Jaap Wagemaker Stedelijk Museum, catalogue 1967
Architype Crouwel is a collection of typefaces created in collaboration with Wim Crouwel, following his agreement with The Foundry, in 1996, to create digital fonts from his experimental alphabets. Crouwel's most recognized work was for the Van Abbe and Stedelijk museums [1954 –72] where he established his reputation for radical, grid-based design.
Architype Catalogue originates from Wim Crouwel’s Stedelijk Museum exhibition catalogue for sculptor Claes Oldenburg, 1970. The cover’s soft ‘padded’ letterforms evoke the artist’s work. Oldenburg was so taken with the design, that he asked Crouwel to complete the alphabet.
Architype Catalogue’s soft ‘padded’ letterforms were originally created by Wim Crouwel for the Stedelijk museum’s 1970 exhibition of sculptor Claes Oldenburg. Crouwel said, ‘When you look at Oldenburg’s work, with all those soft objects, it gets into your system, so you try to integrate that feeling in the design.
The Fodor letterforms were created for the magazine published by Museum Fodor, Amsterdam. To save cost it was designed to be ‘typeset’ on their own electric typewriter. The resulting monospaced effect was combined with a background of orange overlaid with pink dots that provided a page grid to align the text to. The title set on the dot matrix formed the 'system' for construction of the ‘digital effect’ letterforms.
Stedelijk first appeared in the seminal Vormgevers poster, commissioned by the Stedelijk Museum, Amsterdam in 1968. Crouwel created a rigid grid system across the poster of 57 vertical by 41 horizontal lines, also forming the basis for the construction of the letterforms. Although all hand drawn, the resulting typeface had a machine-made appearance. This striking black and white poster with its visible grid became one of Crouwel's most iconic designs.
Architype Vierkant was developed from the few letterforms that Crouwel created for an opening spread in a 1972 Drupa catalogue, on the theme ‘typo vision international’ – this single reference showed an interesting interplay of the experimental ideas underpinning his controversial ‘new alphabet’ and Fodor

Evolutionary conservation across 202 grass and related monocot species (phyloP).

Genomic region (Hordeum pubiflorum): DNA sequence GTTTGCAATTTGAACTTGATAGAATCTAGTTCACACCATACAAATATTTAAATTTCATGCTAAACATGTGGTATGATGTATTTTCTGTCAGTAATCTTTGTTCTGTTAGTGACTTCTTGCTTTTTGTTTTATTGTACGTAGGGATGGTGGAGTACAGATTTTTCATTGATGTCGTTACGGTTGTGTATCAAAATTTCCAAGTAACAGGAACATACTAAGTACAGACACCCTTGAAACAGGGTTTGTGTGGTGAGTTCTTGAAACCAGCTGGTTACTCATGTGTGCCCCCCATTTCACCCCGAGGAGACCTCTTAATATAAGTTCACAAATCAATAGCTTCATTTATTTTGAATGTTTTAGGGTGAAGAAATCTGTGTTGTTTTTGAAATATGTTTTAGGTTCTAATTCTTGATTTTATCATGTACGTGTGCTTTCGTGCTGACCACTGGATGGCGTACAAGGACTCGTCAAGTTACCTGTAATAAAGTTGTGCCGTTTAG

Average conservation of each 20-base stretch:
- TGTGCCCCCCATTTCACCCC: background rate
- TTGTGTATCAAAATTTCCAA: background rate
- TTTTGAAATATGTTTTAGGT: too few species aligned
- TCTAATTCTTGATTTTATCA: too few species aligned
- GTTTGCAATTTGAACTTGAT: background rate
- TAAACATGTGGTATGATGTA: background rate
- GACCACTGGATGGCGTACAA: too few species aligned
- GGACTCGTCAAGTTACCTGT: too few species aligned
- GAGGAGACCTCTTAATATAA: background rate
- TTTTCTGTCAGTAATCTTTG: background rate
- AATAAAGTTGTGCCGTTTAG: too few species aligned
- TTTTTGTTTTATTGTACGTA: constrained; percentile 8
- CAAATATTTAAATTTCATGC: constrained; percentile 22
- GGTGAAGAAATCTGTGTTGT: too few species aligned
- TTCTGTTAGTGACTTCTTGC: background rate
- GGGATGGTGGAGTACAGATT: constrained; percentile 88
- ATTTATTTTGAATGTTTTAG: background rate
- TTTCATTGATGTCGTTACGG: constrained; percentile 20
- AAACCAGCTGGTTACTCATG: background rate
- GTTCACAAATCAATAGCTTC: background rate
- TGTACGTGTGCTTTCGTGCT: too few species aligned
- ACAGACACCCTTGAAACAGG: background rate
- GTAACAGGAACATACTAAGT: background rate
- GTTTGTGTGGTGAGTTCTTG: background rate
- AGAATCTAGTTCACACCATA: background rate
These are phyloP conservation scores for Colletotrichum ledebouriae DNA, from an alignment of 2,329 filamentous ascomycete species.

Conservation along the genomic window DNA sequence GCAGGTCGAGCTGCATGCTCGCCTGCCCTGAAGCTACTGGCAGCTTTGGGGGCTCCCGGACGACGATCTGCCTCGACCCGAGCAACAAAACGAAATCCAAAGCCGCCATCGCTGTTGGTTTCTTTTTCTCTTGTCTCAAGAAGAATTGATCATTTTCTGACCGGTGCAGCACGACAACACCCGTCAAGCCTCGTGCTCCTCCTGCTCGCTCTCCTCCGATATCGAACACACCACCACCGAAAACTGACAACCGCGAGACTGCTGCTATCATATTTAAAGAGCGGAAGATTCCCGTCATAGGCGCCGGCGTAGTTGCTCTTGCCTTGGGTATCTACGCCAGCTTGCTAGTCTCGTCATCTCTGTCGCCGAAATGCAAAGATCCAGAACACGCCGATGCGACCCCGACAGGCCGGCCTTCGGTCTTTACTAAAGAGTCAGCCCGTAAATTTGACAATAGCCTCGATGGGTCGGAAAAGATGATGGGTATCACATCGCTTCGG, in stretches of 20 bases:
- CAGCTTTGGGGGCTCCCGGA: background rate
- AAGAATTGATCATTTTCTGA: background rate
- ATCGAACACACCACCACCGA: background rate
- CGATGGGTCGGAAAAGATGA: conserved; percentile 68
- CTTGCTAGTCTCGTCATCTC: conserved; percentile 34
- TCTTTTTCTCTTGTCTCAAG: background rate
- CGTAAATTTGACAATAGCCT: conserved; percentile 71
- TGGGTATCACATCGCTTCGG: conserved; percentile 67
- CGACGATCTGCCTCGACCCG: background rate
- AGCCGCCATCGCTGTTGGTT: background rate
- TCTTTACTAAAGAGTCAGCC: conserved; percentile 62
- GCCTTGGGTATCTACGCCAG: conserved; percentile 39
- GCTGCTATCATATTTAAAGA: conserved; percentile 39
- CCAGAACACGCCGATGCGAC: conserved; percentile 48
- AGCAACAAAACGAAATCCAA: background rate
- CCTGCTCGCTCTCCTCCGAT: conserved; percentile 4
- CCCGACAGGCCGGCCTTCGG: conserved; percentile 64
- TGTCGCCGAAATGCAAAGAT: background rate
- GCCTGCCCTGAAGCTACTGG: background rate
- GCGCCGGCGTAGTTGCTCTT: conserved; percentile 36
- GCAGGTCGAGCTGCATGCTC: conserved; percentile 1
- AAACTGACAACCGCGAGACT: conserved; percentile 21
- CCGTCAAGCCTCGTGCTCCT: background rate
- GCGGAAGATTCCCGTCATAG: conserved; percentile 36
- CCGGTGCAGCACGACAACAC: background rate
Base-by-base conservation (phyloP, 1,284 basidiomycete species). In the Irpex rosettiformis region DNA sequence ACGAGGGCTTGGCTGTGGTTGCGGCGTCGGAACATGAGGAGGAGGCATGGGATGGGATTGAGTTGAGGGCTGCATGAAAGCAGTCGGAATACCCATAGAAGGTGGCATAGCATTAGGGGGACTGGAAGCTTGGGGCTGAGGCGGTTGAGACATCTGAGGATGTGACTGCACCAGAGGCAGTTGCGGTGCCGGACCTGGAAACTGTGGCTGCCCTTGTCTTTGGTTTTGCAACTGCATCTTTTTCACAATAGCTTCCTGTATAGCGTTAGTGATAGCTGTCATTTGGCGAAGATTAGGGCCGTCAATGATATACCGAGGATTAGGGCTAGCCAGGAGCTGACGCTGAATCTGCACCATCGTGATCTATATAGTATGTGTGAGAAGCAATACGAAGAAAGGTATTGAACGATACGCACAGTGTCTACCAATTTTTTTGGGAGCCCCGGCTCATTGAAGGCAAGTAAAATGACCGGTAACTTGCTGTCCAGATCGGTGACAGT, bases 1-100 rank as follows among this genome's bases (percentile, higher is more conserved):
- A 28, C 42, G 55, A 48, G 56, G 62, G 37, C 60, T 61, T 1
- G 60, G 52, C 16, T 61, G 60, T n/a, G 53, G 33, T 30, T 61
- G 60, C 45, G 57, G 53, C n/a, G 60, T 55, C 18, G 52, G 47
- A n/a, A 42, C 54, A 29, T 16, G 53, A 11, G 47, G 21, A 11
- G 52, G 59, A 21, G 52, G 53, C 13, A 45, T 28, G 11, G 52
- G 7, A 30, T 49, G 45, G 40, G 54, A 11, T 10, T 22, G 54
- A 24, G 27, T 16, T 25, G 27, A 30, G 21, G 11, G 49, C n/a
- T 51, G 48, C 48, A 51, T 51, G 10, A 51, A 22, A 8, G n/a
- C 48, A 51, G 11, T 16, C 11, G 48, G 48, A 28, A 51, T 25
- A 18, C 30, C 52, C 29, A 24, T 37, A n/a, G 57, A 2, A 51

Architype Ingenieur was inspired by Wim Crouwel’s late 1950s exhibition catalogues and posters, for which he had created a few geometrically constructed, simplified letterforms. In the 1960 Venice Biennale, Dutch entry poster, he drew grid-based letters with 45-degree angles for ‘olanda’, the style influenced by his boyhood fascination with naval lettering. A subtle variation appeared in the Stedelijk Museum catalogue for painter Jean Brusselmans. Several dot matrix versions followed. The themes and systems in these early letterforms are encapsulated in this new four weight family.
New Alphabet was created as a four weight family in close collaboration with Wim Crouwel. His response in the late 1960s to the first device for electronic typesetting was a radical experiment designed to follow the underlying dot-matrix system. With his strong interest in grids, Crouwel worked within the constraints of existing electronic technology, to produce characters that worked with the mechanical means that conveyed them. His original New Alphabet experiments have now been further developed by The Foundry into a typeface family that also includes the dot version.
Foundry Gridnik was developed from the single weight monospaced 'typewriter’ face, originally created by Crouwel in the 1960s. Crouwel's devotion to grids and systems led to his affectionate nickname of ‘Mr Gridnik’, and this inspired the new typeface family name. Foundry Gridnik’s distinct geometric design has been described as ‘the thinking man’s Courier’. Crouwel said, ‘I am a functionalist troubled by aesthetics’, and although Gridnik is based on logic, rationality and strict adherence to the grid, it also has a human dimension that sets it apart.